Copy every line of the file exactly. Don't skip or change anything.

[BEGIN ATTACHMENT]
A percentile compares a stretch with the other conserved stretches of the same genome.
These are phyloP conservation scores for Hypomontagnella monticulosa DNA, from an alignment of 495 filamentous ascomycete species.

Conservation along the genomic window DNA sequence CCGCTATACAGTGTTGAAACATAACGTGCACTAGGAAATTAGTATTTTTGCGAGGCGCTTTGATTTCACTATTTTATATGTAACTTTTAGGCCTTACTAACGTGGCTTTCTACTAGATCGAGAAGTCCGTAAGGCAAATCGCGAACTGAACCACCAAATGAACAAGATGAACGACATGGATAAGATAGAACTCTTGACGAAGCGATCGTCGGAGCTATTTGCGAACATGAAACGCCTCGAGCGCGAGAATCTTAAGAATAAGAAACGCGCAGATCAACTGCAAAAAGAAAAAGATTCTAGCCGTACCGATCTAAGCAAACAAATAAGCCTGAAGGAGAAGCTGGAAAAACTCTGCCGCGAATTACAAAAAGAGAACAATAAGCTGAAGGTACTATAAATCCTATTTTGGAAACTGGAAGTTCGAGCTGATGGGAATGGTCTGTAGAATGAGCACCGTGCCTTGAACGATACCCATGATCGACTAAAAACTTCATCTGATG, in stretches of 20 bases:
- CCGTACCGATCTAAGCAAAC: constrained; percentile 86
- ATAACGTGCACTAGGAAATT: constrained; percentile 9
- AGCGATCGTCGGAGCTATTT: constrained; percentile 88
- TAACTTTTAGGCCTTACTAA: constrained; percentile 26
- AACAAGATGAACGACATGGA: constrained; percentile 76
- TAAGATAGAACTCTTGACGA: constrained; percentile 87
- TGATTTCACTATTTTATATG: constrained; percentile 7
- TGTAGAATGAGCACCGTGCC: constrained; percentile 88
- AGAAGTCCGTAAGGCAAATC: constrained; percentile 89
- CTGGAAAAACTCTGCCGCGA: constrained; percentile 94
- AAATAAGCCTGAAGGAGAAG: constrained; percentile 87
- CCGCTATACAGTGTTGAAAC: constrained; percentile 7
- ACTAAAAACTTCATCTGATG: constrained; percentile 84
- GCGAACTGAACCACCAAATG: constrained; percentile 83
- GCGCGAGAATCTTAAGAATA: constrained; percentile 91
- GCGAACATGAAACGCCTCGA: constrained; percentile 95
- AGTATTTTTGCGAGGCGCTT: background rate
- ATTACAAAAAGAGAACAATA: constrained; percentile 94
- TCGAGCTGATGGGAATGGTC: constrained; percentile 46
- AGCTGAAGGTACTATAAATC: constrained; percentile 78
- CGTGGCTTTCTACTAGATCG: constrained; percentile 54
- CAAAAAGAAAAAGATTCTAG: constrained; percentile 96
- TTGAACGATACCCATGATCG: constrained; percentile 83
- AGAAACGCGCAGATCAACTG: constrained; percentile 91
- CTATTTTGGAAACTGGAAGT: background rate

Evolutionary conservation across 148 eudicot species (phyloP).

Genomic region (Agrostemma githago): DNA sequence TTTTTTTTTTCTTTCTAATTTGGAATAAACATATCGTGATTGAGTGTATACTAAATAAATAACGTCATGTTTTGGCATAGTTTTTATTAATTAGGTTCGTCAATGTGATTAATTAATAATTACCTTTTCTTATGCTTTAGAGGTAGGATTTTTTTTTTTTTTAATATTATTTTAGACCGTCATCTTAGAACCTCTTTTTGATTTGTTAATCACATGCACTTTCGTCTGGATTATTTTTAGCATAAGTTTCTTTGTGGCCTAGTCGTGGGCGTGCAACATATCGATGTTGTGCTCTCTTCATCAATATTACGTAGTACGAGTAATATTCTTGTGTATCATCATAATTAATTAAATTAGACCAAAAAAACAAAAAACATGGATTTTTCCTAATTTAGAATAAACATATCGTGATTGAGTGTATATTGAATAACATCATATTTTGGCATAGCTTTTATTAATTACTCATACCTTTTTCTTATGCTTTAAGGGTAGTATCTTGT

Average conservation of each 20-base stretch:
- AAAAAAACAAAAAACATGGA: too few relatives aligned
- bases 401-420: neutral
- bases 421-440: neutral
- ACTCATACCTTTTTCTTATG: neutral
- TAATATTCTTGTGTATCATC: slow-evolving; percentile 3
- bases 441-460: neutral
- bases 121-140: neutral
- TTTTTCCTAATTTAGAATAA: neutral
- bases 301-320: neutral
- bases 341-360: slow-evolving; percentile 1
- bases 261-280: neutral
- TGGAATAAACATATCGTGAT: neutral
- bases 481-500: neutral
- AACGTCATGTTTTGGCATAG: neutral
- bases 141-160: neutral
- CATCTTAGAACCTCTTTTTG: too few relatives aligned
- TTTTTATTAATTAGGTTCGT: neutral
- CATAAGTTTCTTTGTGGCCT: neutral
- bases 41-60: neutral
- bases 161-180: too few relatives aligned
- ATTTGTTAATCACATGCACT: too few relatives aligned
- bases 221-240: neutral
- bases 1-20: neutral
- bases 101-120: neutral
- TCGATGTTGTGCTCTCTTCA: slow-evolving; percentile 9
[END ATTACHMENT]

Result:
A percentile compares a stretch with the other conserved stretches of the same genome.
These are phyloP conservation scores for Hypomontagnella monticulosa DNA, from an alignment of 495 filamentous ascomycete species.

Conservation along the genomic window DNA sequence CCGCTATACAGTGTTGAAACATAACGTGCACTAGGAAATTAGTATTTTTGCGAGGCGCTTTGATTTCACTATTTTATATGTAACTTTTAGGCCTTACTAACGTGGCTTTCTACTAGATCGAGAAGTCCGTAAGGCAAATCGCGAACTGAACCACCAAATGAACAAGATGAACGACATGGATAAGATAGAACTCTTGACGAAGCGATCGTCGGAGCTATTTGCGAACATGAAACGCCTCGAGCGCGAGAATCTTAAGAATAAGAAACGCGCAGATCAACTGCAAAAAGAAAAAGATTCTAGCCGTACCGATCTAAGCAAACAAATAAGCCTGAAGGAGAAGCTGGAAAAACTCTGCCGCGAATTACAAAAAGAGAACAATAAGCTGAAGGTACTATAAATCCTATTTTGGAAACTGGAAGTTCGAGCTGATGGGAATGGTCTGTAGAATGAGCACCGTGCCTTGAACGATACCCATGATCGACTAAAAACTTCATCTGATG, in stretches of 20 bases:
- CCGTACCGATCTAAGCAAAC: constrained; percentile 86
- ATAACGTGCACTAGGAAATT: constrained; percentile 9
- AGCGATCGTCGGAGCTATTT: constrained; percentile 88
- TAACTTTTAGGCCTTACTAA: constrained; percentile 26
- AACAAGATGAACGACATGGA: constrained; percentile 76
- TAAGATAGAACTCTTGACGA: constrained; percentile 87
- TGATTTCACTATTTTATATG: constrained; percentile 7
- TGTAGAATGAGCACCGTGCC: constrained; percentile 88
- AGAAGTCCGTAAGGCAAATC: constrained; percentile 89
- CTGGAAAAACTCTGCCGCGA: constrained; percentile 94
- AAATAAGCCTGAAGGAGAAG: constrained; percentile 87
- CCGCTATACAGTGTTGAAAC: constrained; percentile 7
- ACTAAAAACTTCATCTGATG: constrained; percentile 84
- GCGAACTGAACCACCAAATG: constrained; percentile 83
- GCGCGAGAATCTTAAGAATA: constrained; percentile 91
- GCGAACATGAAACGCCTCGA: constrained; percentile 95
- AGTATTTTTGCGAGGCGCTT: background rate
- ATTACAAAAAGAGAACAATA: constrained; percentile 94
- TCGAGCTGATGGGAATGGTC: constrained; percentile 46
- AGCTGAAGGTACTATAAATC: constrained; percentile 78
- CGTGGCTTTCTACTAGATCG: constrained; percentile 54
- CAAAAAGAAAAAGATTCTAG: constrained; percentile 96
- TTGAACGATACCCATGATCG: constrained; percentile 83
- AGAAACGCGCAGATCAACTG: constrained; percentile 91
- CTATTTTGGAAACTGGAAGT: background rate

Evolutionary conservation across 148 eudicot species (phyloP).

Genomic region (Agrostemma githago): DNA sequence TTTTTTTTTTCTTTCTAATTTGGAATAAACATATCGTGATTGAGTGTATACTAAATAAATAACGTCATGTTTTGGCATAGTTTTTATTAATTAGGTTCGTCAATGTGATTAATTAATAATTACCTTTTCTTATGCTTTAGAGGTAGGATTTTTTTTTTTTTTAATATTATTTTAGACCGTCATCTTAGAACCTCTTTTTGATTTGTTAATCACATGCACTTTCGTCTGGATTATTTTTAGCATAAGTTTCTTTGTGGCCTAGTCGTGGGCGTGCAACATATCGATGTTGTGCTCTCTTCATCAATATTACGTAGTACGAGTAATATTCTTGTGTATCATCATAATTAATTAAATTAGACCAAAAAAACAAAAAACATGGATTTTTCCTAATTTAGAATAAACATATCGTGATTGAGTGTATATTGAATAACATCATATTTTGGCATAGCTTTTATTAATTACTCATACCTTTTTCTTATGCTTTAAGGGTAGTATCTTGT

Average conservation of each 20-base stretch:
- AAAAAAACAAAAAACATGGA: too few relatives aligned
- bases 401-420: neutral
- bases 421-440: neutral
- ACTCATACCTTTTTCTTATG: neutral
- TAATATTCTTGTGTATCATC: slow-evolving; percentile 3
- bases 441-460: neutral
- bases 121-140: neutral
- TTTTTCCTAATTTAGAATAA: neutral
- bases 301-320: neutral
- bases 341-360: slow-evolving; percentile 1
- bases 261-280: neutral
- TGGAATAAACATATCGTGAT: neutral
- bases 481-500: neutral
- AACGTCATGTTTTGGCATAG: neutral
- bases 141-160: neutral
- CATCTTAGAACCTCTTTTTG: too few relatives aligned
- TTTTTATTAATTAGGTTCGT: neutral
- CATAAGTTTCTTTGTGGCCT: neutral
- bases 41-60: neutral
- bases 161-180: too few relatives aligned
- ATTTGTTAATCACATGCACT: too few relatives aligned
- bases 221-240: neutral
- bases 1-20: neutral
- bases 101-120: neutral
- TCGATGTTGTGCTCTCTTCA: slow-evolving; percentile 9